Thomas Jefferson Impact on Government

Thomas Jefferson Impact on Government

Thomas Jefferson was born on April 1, 1743, at Shadwell Virginia. He was the third president of the United States of America and the author of the Declaration of the U.S (Jefferson). He was a leader whose contribution to the development of the country was very significant. His contribution during the Revolutionary War was very crucial as he served in both the Virginia Legislature and the Continental Congress.

Additionally, he was the governor of Virginia, and he later becomes the U.S minister to France. Later, he became the secretary of state and vice president from 1735 to 1836. Some of his contributions in these positions are effective up to date.


One of the effects that Thomas Jefferson had on the government and are in effect today is the development of the federal government (Jefferson). During his time he did not believe in executive power and strongly against the Central government. He shaped the capital of the nation through the powers of the constitution. He advocated for limiting the powers of the federal government, and after winning the elections, it was established that power should be passed from losers to winners in a peaceful manner a principle applied even today.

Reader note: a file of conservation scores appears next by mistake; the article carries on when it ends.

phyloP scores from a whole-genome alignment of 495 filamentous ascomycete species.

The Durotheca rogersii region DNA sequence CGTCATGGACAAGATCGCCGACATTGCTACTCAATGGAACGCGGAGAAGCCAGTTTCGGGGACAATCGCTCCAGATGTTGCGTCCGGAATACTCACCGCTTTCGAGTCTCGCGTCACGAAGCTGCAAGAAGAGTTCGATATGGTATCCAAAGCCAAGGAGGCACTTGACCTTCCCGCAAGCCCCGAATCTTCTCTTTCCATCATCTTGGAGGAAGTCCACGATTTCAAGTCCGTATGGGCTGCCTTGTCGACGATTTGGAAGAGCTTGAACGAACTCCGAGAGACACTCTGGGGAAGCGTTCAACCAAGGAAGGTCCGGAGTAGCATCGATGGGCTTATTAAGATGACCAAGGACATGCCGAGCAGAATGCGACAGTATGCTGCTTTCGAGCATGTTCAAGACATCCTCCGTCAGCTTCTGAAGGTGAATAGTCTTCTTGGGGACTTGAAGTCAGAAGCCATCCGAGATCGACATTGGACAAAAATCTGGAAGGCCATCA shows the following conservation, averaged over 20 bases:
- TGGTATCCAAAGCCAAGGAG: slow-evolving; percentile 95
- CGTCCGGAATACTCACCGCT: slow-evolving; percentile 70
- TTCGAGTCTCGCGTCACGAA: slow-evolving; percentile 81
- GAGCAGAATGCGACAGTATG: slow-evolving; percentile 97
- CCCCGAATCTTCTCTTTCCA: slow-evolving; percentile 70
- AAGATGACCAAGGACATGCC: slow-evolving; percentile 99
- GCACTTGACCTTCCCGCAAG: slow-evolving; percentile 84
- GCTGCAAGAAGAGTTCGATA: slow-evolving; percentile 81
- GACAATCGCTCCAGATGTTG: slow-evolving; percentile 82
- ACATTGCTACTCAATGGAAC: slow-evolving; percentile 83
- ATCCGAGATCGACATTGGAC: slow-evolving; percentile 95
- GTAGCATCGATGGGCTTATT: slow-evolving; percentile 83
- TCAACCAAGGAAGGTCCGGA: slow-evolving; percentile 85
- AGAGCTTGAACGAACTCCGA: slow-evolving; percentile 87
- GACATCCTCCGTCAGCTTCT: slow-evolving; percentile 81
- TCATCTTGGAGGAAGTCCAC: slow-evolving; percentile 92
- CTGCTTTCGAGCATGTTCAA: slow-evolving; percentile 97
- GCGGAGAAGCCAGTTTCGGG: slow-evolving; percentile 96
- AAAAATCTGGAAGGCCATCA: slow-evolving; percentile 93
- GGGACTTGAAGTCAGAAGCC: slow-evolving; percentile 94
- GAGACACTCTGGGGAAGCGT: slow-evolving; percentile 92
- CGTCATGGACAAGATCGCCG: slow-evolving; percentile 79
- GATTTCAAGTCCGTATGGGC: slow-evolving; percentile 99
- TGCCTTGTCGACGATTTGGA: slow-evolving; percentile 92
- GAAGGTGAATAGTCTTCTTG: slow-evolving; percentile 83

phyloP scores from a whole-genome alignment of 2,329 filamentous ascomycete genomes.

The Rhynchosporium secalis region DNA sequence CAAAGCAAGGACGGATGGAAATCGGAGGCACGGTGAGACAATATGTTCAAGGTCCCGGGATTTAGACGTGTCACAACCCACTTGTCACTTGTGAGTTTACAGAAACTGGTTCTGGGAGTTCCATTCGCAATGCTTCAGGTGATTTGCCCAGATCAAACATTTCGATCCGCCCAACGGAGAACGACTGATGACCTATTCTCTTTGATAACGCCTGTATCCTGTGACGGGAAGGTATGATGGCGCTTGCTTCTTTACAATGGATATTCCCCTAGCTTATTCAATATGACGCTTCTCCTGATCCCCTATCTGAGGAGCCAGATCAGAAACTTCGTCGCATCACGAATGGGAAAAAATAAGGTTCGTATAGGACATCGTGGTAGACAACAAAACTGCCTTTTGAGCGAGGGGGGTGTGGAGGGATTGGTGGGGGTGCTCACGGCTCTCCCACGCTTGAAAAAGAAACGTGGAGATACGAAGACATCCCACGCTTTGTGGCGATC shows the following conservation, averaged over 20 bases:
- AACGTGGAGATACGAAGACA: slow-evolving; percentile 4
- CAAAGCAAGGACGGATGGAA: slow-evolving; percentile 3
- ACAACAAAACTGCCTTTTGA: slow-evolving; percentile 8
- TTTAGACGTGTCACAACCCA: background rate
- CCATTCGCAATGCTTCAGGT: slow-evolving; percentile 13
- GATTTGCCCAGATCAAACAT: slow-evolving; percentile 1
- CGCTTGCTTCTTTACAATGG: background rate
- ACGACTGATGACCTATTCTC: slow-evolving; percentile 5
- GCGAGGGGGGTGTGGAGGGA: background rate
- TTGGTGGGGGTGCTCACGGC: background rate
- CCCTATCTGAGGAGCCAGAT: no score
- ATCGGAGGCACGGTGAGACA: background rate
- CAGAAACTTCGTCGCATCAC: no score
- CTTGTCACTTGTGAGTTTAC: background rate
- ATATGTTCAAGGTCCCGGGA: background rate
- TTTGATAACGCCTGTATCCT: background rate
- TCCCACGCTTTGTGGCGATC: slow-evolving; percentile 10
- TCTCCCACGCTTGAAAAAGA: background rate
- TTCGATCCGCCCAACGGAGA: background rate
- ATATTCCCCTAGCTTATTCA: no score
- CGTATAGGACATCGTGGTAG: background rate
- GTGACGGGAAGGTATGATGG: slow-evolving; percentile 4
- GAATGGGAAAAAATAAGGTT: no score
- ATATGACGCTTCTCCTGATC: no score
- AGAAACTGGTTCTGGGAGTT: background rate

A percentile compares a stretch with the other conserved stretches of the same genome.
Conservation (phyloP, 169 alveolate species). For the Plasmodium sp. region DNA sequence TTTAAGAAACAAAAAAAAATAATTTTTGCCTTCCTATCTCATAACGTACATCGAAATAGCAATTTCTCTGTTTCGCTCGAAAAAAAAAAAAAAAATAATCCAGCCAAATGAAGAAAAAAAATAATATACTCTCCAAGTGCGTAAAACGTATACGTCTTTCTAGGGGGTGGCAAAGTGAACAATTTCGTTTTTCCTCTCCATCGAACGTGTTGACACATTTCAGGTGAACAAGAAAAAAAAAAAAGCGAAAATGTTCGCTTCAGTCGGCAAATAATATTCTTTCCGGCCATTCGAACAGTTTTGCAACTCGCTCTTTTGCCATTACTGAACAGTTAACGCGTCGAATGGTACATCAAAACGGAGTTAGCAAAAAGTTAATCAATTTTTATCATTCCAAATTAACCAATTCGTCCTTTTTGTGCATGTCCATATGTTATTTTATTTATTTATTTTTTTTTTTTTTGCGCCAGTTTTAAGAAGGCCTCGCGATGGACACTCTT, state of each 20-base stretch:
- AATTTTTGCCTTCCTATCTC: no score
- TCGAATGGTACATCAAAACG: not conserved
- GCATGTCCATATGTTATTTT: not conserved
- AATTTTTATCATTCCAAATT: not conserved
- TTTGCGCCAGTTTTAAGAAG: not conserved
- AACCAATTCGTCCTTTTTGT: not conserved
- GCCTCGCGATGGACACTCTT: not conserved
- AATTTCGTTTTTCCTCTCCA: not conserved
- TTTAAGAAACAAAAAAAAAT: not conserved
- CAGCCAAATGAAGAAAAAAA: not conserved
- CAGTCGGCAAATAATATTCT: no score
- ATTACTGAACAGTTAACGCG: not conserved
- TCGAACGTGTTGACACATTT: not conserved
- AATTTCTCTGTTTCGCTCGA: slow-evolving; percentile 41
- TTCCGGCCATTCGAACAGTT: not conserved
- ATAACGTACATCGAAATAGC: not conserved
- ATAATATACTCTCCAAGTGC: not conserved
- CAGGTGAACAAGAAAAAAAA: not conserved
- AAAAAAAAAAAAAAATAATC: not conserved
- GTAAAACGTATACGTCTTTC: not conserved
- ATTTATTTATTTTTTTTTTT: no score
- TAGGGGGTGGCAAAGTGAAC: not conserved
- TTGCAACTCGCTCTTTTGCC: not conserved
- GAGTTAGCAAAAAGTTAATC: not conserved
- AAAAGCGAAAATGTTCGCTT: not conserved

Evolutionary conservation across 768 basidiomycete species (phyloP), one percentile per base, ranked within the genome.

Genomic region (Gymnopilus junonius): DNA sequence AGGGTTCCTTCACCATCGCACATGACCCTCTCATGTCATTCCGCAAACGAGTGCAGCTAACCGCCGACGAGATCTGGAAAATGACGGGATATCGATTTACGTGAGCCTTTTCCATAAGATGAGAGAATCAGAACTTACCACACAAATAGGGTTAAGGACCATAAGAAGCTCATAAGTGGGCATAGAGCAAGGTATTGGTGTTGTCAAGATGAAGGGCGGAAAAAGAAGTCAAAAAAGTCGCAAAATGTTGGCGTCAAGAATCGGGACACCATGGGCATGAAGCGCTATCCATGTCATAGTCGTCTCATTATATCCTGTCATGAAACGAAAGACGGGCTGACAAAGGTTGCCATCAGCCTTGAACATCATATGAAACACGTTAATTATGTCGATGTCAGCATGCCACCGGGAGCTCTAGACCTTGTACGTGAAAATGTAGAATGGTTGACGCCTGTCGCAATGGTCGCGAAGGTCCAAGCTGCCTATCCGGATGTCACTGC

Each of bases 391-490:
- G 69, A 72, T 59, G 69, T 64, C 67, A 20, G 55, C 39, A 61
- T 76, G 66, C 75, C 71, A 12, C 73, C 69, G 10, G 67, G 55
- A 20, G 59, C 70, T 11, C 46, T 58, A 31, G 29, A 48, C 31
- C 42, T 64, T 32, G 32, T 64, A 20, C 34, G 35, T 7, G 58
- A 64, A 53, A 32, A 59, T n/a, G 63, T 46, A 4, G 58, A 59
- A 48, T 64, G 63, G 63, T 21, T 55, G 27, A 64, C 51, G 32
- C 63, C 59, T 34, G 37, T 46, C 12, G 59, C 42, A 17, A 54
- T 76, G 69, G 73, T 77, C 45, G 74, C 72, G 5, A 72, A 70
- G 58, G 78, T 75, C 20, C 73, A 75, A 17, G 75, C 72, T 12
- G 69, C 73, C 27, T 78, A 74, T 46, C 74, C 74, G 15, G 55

Also, he wrote the Declaration of Independence which served as an announcement that the U.S was no longer part of the British Empire. This was one of his great achievement as it served as a global inspiration (Slade). The declaration was also important and is up to date for the “All men are created equal ” phrase. This phrase is used up to date in fighting for human rights. When fighting racial segregation, for example, the human right advocates use this phrase to argue that no person should be discriminated because he/she does not belong to a particular race which is viewed as greater than the others.

The third impact that Thomas made in the government that is in effect up to date is the protection of individual rights as well as the freedom of the press (Slade). He once wrote a letter to a correspondence indicating that the liberty of the people is dependent on the freedom of the press and if this freedom is limited then the freedom is lost. Even today people fight for the freedom of the press as it is through this medium that they obtain information.




Jefferson, Thomas. The Papers of Thomas Jefferson, Volume 21: Index. Vol. 1. Princeton University Press, 2018.

Slade, Joseph W. “Thomas Jefferson.” American Literature and Science (2015): 58.